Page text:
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Flying With a Baby: A First-Time Survival Guide

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The space is claustrophobic. And then there's the screaming -- a seemingly unstoppable sound so shrill it pierces your eardrums -- which is followed by the raw panic of knowing you can't escape.

For the next several hours, you're stuck in an oversized tin can travelling thousands of feet above ground with no reprieve from the tiny, red-faced infant seated just a few rows over. Add to that the annoyance of pointy elbows jabbing your sides and funny smells permeating the stagnant air and what is meant to be a relaxing get-away certainly isn't starting out that way. Yes, due to the injustice of the random seating selection, you've become the victim of someone else's family vacation.

Most frequent travellers have been there -- simultaneously cursing at and empathizing with frazzled caretakers doing everything in their power to hush their inconsolable bundle of joy. But, whether you're a family complete with kids or simply an innocent passenger caught in the line of baby-shrieking fire, you can enjoy a (somewhat) pleasant flight.

Recently, my partner and I feared becoming "that family" on a trip from Toronto to Glasgow, Scotland. Our particular infant, born three-and-a-half months ago, has a killer set of pipes on him. I am certain that up against him most anthem rockers would scurry away like scared little country mice.

But his talent for headache-inducing screams is not unique. Most babies come into this world equipped with a healthy set of siren calls capable of making even the most mundane problems, from a wet diaper to a disdain for afternoon naps, say, sound like world-ending catastrophes. With this in mind, does this make people who fly with young babies bad global citizens? Or worse, horrible parents?

No, but an infant's first flight is certainly a scary rite of passage for any globe-trotting family. Leading up to our departure, I spent many sleepless nights fretting over the upcoming trip, wondering how my partner and I as newbie parents would handle a full-blown, mid-air meltdown.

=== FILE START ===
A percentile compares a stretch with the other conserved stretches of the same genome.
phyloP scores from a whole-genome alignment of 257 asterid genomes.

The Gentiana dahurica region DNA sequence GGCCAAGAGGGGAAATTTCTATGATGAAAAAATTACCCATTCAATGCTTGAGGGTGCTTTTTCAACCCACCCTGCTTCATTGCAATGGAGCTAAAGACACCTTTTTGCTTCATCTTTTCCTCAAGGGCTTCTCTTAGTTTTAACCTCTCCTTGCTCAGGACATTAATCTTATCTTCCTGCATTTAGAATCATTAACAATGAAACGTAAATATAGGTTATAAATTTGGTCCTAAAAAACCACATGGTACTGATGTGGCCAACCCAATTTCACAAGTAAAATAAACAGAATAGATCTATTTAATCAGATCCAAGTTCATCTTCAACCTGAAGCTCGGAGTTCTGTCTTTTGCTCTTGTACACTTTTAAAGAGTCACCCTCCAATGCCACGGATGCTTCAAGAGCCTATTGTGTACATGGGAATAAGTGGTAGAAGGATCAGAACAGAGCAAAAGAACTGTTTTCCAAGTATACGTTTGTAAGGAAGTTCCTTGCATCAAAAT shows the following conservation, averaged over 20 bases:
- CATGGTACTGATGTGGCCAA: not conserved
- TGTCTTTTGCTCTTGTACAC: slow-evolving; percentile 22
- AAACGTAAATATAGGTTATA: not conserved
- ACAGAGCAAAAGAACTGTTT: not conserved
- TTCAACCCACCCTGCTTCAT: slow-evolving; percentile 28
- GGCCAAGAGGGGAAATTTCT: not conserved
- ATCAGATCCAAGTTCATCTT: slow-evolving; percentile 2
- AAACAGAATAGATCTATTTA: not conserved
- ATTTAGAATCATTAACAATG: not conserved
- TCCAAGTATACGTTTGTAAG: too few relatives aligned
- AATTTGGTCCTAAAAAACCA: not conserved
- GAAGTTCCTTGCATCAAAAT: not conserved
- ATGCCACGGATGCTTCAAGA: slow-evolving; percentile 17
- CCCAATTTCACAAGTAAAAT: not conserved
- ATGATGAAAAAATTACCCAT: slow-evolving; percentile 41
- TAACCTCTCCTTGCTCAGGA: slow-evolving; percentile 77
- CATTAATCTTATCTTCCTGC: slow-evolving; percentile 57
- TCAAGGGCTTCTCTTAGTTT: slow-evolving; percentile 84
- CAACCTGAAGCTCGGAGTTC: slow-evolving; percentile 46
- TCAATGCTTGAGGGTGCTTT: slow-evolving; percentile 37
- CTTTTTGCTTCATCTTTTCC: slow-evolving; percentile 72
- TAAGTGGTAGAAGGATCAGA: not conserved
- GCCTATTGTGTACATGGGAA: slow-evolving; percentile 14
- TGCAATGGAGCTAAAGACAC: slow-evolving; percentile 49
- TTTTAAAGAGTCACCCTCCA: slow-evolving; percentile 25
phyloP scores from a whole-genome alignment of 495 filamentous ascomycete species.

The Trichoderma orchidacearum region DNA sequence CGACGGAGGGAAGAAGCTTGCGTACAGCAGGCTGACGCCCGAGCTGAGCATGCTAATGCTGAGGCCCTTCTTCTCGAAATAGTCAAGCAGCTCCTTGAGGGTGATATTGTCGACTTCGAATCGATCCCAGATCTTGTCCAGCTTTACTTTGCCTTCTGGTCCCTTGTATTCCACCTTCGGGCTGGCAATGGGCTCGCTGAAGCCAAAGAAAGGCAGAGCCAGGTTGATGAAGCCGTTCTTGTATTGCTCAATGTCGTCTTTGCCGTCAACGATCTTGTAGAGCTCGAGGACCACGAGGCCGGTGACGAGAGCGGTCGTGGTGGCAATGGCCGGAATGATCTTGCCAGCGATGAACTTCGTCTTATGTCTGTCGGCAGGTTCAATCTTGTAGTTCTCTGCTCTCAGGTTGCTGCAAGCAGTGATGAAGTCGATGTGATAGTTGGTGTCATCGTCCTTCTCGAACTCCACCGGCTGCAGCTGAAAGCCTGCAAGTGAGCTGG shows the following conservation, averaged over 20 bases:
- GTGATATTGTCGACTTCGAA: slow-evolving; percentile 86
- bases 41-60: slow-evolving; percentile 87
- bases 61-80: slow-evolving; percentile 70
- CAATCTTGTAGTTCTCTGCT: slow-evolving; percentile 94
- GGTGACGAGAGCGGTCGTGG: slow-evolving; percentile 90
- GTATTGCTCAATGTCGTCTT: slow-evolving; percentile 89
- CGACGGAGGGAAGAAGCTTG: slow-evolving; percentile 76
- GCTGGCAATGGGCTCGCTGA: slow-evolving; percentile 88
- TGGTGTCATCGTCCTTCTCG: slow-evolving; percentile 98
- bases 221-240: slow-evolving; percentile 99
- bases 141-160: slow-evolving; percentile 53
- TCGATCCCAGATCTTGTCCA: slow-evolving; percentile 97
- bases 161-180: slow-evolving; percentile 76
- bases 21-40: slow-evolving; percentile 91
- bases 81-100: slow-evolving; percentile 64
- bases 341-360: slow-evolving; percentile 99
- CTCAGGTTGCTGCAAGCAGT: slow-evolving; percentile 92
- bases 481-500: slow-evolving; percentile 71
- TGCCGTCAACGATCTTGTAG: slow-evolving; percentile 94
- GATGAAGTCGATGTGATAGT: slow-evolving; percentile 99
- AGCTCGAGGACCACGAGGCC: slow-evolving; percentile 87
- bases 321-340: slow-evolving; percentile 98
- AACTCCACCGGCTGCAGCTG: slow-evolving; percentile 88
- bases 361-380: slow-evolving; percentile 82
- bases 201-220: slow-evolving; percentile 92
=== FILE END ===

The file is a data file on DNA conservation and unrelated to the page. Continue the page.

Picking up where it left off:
Of course, we didn't get so lucky as to dodge this particular bullet. Shortly after takeoff, our son switched into panic mode and began screaming his tiny head off. It certainly gave an entirely new spin on flying the red-eye, that's for sure.

Thankfully he offered up plenty of smiles and giggles before takeoff and his ability to charm those around us inspired offers from several people to hold or walk up and down the aisles with him. Eventually, he drifted off into a peaceful sleep. We survived the worst of it and with these helpful tips you can, too.

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1. Request a bassinet. Most airlines provide them if pre-arranged. This will give your arms a break and your child a chance to stretch out and rest. Ask for a bulkhead seat as it offers more legroom.

2. Pack a soother if your baby uses one and extra milk if you're not nursing. The sucking motion helps equalize a baby's ears during takeoff and landing.

3. Attempt to maintain your child's routine. For long journeys, consider booking an overnight flight. This will provide a better opportunity for sleep on the way.

4. Expect the unexpected. From delays to diaper mishaps, stock up on a healthy supply of diapers, wipes, burp cloths and an extra outfit or two in case of leaks.

5. Invest in a portable change table. This allows you to change your little one just about anywhere in a pinch. Use it also to cover airline and restaurant change tables for a barrier against unwanted germs and to help keep baby's bottom warm.

6. It's a smart idea to bring earplugs for yourself and a kind gesture to offer spare sets to your in-flight neighbours. Acknowledging the inconvenience of possible disturbances will win you more forgiveness from fellow passengers.

Christina Diaz and Michael Rubinstein, a couple traveling from San Francisco to Washington, D.C., earlier this year with their twin boys, then 14 weeks, went a step further by offering baggies filled with an apology note and candy, complete with the offer of earplugs available upon request.

7. And lastly, the single most important piece of advice I can offer is this: Keep calm, carry on and remember to laugh.

At one point, after trying and failing at every baby-calming trick in the book, I burst out laughing and, because laughter is contagious, so did my partner and a few others around us. While my own mom died in 1997, she always that insisted laughter is the best medicine and she was right. Peppered throughout our more than six-hour adventure to Glasgow, we found ourselves laughing a lot.

On the way home, the flight moved slowly upwind. After seven-and-a-half hours, we were finally home. This time, our wee guy barely cried at all. Instead, like a seasoned traveler, he spent most of the flight laughing, smiling, eating and sleeping.

That said, he did have astonishingly large diaper explosion midair. All I can say is thank goodness we packed all those extra wipes, burp cloths and back-up onesies.